These medically and socially complex women generally viewed the specialized clinic strategies positively, which has implications for others caring for similar patients. Previous studies have shown that SDT strategies are effective in addressing a variety of health risk behaviors, and we found that this model was appropriate for use with women in re-entry [47–51]. Regarding autonomy, staff presenting WISH-TC to women while incarcerated helped empower them to make the decision to seek healthcare upon release and get their needs met quickly, despite system barriers. Women noted how autonomy support from various clinic staff helped them to develop motivation and navigation skills and work towards personal goals such as quitting smoking and maintaining sobriety. Women prioritized coming to the clinic, despite system challenges, as they saw the services as essential for their recovery. Women developed competence in terms of building upon their existing health literacy, learning about community resources through CHWs, and gaining a better understanding of their personal health needs through interactions with the physician and other clinic staff. Program staff reached out to contact participants prior to release from incarceration as well as in community locations to provide assistance in scheduling clinic appointments, which facilitated women’s navigation competence. Relatedness contributed significantly to women’s satisfaction with WISH-TC. All noted experiences of relatedness support with their physician and CHW that made them feel comfortable and understood at the clinic. Staff were viewed as nonjudgmental and supportive to women entering SUD treatment. Women noted that staff’s knowledge of their personal history made them feel comfortable discussing trauma and communicating openly about their concerns. The sum of this feedback supports the utility of the program and gives indications of what is helpful and what is not.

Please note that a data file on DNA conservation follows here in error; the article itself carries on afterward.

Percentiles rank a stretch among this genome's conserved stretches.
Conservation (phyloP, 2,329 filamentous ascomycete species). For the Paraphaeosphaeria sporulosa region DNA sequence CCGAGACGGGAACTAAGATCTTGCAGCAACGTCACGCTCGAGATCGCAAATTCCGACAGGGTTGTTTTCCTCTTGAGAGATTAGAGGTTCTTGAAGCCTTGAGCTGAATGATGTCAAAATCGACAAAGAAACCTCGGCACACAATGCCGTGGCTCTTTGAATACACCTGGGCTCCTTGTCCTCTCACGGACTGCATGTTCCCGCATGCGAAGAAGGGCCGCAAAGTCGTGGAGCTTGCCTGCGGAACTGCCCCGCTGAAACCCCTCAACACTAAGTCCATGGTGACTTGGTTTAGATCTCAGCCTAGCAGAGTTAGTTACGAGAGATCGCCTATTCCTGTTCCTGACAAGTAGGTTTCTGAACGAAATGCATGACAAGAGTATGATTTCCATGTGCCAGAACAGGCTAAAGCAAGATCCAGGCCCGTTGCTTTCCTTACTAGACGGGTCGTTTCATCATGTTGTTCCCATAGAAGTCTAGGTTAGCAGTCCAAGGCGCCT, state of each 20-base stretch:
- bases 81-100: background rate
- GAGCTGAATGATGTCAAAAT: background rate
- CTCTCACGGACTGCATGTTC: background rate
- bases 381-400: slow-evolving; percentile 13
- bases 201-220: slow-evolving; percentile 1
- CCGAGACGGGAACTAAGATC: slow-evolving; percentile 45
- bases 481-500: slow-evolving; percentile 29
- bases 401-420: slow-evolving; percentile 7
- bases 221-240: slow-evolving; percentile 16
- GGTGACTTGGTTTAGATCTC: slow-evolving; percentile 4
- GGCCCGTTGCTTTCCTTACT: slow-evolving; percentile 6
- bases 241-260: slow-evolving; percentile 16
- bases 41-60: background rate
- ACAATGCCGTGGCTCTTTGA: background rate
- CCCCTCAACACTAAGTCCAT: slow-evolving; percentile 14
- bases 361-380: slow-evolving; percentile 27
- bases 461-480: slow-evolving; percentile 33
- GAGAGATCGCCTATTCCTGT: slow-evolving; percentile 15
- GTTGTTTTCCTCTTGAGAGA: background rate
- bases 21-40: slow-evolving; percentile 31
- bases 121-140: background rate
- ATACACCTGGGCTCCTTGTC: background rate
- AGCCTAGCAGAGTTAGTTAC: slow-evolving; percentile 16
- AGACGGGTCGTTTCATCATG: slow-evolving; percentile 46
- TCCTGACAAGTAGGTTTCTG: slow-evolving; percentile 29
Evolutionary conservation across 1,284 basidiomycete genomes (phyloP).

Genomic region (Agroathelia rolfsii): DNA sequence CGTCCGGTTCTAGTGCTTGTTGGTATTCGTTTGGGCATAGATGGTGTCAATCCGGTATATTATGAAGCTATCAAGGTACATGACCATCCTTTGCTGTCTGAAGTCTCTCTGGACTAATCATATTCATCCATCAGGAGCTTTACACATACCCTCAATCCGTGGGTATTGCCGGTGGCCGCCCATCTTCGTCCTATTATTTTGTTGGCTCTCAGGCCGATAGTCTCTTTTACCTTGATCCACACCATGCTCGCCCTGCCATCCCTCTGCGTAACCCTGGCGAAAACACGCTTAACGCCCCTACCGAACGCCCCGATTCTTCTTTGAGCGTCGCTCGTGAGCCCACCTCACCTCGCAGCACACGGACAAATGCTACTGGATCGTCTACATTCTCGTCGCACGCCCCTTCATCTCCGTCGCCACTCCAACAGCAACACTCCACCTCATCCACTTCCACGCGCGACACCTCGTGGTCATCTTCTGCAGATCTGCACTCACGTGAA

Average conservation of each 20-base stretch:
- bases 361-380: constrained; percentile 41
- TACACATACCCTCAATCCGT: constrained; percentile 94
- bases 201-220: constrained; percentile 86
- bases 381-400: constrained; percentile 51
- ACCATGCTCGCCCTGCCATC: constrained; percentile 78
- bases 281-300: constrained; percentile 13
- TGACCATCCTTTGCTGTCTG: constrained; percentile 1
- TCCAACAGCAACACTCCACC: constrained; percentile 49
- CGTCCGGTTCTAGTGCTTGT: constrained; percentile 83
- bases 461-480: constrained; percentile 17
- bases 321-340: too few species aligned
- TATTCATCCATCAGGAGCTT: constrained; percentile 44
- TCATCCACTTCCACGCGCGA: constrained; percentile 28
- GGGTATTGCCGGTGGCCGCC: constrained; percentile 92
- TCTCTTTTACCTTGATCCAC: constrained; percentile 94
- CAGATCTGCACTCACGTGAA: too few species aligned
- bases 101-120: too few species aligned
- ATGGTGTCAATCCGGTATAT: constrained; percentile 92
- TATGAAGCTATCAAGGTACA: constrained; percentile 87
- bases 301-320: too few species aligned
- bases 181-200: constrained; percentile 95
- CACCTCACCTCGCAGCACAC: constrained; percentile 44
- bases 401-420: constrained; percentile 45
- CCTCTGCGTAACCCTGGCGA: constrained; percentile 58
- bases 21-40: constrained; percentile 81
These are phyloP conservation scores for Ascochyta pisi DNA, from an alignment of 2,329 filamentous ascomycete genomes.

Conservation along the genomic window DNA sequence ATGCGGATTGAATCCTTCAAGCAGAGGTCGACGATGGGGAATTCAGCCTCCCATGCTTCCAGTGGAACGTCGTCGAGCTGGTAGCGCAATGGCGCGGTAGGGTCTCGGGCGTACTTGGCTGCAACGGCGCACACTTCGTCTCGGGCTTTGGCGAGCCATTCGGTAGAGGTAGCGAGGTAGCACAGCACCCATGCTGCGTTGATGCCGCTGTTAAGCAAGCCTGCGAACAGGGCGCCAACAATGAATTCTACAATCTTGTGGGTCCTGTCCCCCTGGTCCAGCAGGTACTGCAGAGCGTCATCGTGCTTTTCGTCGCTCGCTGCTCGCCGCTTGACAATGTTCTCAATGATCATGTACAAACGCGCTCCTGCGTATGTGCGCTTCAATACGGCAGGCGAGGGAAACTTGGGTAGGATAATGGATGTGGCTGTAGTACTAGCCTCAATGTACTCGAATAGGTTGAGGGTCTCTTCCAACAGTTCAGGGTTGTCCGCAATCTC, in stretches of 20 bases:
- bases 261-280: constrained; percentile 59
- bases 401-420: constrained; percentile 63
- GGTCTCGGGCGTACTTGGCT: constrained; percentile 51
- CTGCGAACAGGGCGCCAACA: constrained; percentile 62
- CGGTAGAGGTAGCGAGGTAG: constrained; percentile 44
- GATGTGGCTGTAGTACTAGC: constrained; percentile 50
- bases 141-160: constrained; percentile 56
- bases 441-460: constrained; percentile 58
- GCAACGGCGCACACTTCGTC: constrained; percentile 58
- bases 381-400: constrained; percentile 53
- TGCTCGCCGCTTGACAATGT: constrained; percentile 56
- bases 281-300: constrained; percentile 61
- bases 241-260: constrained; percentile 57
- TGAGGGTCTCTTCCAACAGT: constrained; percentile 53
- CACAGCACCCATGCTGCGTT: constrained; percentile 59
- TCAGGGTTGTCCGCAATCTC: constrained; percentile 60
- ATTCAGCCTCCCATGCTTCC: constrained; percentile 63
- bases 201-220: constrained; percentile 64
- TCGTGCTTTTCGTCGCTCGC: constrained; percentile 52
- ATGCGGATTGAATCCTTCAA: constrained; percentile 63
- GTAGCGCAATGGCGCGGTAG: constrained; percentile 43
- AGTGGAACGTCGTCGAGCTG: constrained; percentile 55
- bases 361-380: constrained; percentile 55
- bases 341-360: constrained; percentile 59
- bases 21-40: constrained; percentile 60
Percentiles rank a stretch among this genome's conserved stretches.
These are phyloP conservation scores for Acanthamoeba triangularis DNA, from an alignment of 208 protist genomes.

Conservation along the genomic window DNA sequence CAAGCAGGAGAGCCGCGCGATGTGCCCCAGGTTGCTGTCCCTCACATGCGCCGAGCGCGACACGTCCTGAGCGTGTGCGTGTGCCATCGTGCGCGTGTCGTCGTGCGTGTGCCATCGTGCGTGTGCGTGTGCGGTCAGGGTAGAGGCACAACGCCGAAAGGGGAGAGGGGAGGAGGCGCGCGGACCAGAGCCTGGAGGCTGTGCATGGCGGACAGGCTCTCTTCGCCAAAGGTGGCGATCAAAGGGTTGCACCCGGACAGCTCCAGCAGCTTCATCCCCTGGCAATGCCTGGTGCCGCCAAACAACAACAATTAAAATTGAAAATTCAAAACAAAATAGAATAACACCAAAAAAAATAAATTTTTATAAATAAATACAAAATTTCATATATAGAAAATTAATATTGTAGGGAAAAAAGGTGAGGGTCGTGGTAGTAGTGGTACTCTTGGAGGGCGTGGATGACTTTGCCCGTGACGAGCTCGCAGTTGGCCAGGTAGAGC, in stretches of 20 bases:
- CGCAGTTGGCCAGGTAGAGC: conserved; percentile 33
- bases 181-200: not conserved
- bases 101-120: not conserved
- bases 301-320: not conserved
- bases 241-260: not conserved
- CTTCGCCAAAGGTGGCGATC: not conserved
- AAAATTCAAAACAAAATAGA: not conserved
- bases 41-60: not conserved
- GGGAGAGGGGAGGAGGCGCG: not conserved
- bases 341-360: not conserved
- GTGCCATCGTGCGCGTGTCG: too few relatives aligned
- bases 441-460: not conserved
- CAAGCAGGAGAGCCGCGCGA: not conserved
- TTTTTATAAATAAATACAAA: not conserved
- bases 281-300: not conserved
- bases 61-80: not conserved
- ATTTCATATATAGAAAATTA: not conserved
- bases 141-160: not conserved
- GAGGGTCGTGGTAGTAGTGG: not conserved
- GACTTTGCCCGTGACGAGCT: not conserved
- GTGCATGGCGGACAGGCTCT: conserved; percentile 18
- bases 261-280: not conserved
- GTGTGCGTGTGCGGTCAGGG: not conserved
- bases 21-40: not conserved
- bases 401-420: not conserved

Re-entering women face challenges to accessing quality medical care that meets their needs. WISH-TC’s integrative design and staff’s understanding of the unique needs of this population have helped women feel supported, motivated, and competent to address their substance use, physical, and mental health needs. It is worth further exploring ways to improve health literacy in this population, as well as dynamics between peer CHWs and patients. While this study informed our clinic practices, we believe it can also inform others working clinically and using research to meet complex needs of justice-involved women, especially other programs using a peer-to-peer model with re-entry CHWs. Our study models for other agencies serving justice involved women how integral nonjudgmental staff, trauma-informed care, and minimizing systemic barriers to access care are to women’s engagement in treatment.

 

Source:

http://doi.org/10.1186/s13722-019-0142-8